A lot goes into writing a book set in a different time, and for writers like Marguerite Kaye, the research stage is a journey separate from the book. Here, Marguerite tells us about the inspiration behind her newest Regency Romance – The Soldier’s Rebel Lover.
“The two World Wars fought in the twentieth century demanded that the ‘angel in the house’ quit her domestic domain to take up vital war-work in the factories, in the fields and in the community. Women rose to the challenge and ‘manned’ the home front, keeping the battle-fields supplied with arms and equipment, the navy supplied with ships, the country supplied with food, ensuring that the trains, buses and trams kept running. In England, they even formed football leagues, keeping that Saturday match tradition going in football-mad towns such as Hull.
And then came the end of the war. The men returned to claim back their jobs – and their football stadiums. The women were rewarded for their efforts with a forced return to hearth and home. Their freedom was curtailed. They were no longer the breadwinner, no longer had the independence that an income had given them. They disappeared from society at large.
No doubt for many this was a relief, but for some, it must have been a galling imposition, this loss of freedom, this forced return to subservience. Despite having proved they could cope in a man’s world, convention decreed they return to their allotted role in society.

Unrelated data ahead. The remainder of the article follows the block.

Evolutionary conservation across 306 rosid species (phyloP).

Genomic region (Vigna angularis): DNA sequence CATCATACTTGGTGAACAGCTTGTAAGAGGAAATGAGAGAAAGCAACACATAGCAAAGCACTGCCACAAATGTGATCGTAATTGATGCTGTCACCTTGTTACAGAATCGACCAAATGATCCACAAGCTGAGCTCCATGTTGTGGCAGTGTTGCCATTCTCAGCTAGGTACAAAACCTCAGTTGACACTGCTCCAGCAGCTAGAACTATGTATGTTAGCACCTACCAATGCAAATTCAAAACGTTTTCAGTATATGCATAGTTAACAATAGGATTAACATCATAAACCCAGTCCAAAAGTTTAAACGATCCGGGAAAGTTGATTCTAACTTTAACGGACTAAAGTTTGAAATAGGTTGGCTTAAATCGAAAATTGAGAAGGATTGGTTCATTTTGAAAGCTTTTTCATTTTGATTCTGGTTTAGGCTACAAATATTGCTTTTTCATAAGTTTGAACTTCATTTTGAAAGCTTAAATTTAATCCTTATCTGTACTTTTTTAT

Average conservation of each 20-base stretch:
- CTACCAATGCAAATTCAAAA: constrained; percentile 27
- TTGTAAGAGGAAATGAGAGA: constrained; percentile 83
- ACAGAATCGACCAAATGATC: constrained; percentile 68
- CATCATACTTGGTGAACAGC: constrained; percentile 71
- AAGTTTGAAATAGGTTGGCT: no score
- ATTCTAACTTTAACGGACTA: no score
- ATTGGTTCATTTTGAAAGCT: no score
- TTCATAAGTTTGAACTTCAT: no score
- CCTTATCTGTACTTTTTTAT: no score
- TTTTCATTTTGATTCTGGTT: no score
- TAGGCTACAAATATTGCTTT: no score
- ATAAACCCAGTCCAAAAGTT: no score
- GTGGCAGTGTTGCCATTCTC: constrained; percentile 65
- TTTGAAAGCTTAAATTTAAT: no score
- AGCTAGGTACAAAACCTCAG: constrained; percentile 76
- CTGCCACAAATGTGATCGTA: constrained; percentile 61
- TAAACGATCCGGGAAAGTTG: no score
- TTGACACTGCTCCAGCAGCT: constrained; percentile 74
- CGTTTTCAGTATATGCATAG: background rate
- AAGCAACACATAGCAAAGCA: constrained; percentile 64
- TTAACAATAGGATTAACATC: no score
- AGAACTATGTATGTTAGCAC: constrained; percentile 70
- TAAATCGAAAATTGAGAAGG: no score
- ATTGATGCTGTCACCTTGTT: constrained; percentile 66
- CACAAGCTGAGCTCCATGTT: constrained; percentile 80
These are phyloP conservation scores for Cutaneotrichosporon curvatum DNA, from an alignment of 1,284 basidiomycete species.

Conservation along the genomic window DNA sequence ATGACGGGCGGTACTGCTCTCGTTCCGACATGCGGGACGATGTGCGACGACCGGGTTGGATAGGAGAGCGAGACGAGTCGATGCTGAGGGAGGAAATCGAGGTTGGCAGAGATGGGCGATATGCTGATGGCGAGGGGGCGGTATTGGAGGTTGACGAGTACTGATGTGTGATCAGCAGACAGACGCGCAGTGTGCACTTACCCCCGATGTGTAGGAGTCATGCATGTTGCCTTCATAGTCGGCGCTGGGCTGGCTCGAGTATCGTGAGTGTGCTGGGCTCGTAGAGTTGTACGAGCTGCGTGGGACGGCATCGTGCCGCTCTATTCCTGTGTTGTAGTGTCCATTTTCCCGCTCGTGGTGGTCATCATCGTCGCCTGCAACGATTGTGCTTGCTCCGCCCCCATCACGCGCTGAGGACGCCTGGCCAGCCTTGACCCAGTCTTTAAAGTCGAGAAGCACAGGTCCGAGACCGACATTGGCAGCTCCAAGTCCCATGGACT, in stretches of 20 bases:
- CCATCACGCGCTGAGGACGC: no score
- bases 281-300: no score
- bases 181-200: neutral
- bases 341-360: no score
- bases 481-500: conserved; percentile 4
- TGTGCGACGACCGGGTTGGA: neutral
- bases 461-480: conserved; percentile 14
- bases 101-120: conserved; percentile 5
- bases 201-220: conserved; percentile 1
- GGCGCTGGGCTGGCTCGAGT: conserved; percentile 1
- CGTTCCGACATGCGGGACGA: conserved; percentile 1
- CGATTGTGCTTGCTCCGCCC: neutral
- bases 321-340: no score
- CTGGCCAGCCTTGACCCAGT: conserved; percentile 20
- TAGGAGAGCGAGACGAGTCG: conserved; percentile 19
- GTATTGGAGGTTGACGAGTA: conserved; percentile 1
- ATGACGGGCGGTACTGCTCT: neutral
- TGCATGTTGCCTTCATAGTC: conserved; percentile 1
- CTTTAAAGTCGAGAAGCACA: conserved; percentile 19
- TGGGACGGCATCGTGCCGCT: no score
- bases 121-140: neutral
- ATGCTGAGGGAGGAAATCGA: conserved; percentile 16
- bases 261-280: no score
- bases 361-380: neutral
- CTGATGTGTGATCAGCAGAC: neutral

I first explored this dilemma in my WW1 trilogy of linked stories, Never Forget Me. I returned to the subject in my latest book, The Soldier’s Rebel Lover, set in the aftermath of a war that took place a hundred years before WW1. Isabella, my Spanish heroine, is an active participant in the partisan war against Napoleon. War has liberated Isabella from the constraints of her aristocratic and genteel life. It’s given her new-found respect and freedom, and in her eyes, most importantly, it’s allowed her to play a significant role in fighting for the country she loves. War has made Isabella strong and fearless, it’s given her authority and it’s given her a purpose.
And then the war ends. Napoleon has been ousted, but Spain is descending into civil war, the ruling classes determined to reverse the steps the country has taken towards liberalism and re-establish the old order – a regime in which Isabella’s family play a leading role. She must exchange her breeches and guns for silk gowns, a fan and a mantilla and wait to be wooed. But war has changed Isabella irrevocably. Invisible she may now be, but that doesn’t mean she’s abandoned her guerrilla alter ego.
Protected by a cloak of invisibility, she wages her new political battle rather too effectively. The Spanish authorities want her head. The British authorities want her silence, as she knows too much. Colonel Finlay Urquhart is dispatched with orders to achieve that silence at any cost. Peace has left career soldier Finlay at a loss. Like Isabella, he’s desperate for a new cause to believe in. Unfortunately for both of them, love is going to make the execution of that mission very problematic indeed.
Isabella is very loosely based on a real-life female Spanish guerrilla. Do you have any favourite historical female fighters you’d like to see as models for other heroines? I’d love to hear your views.”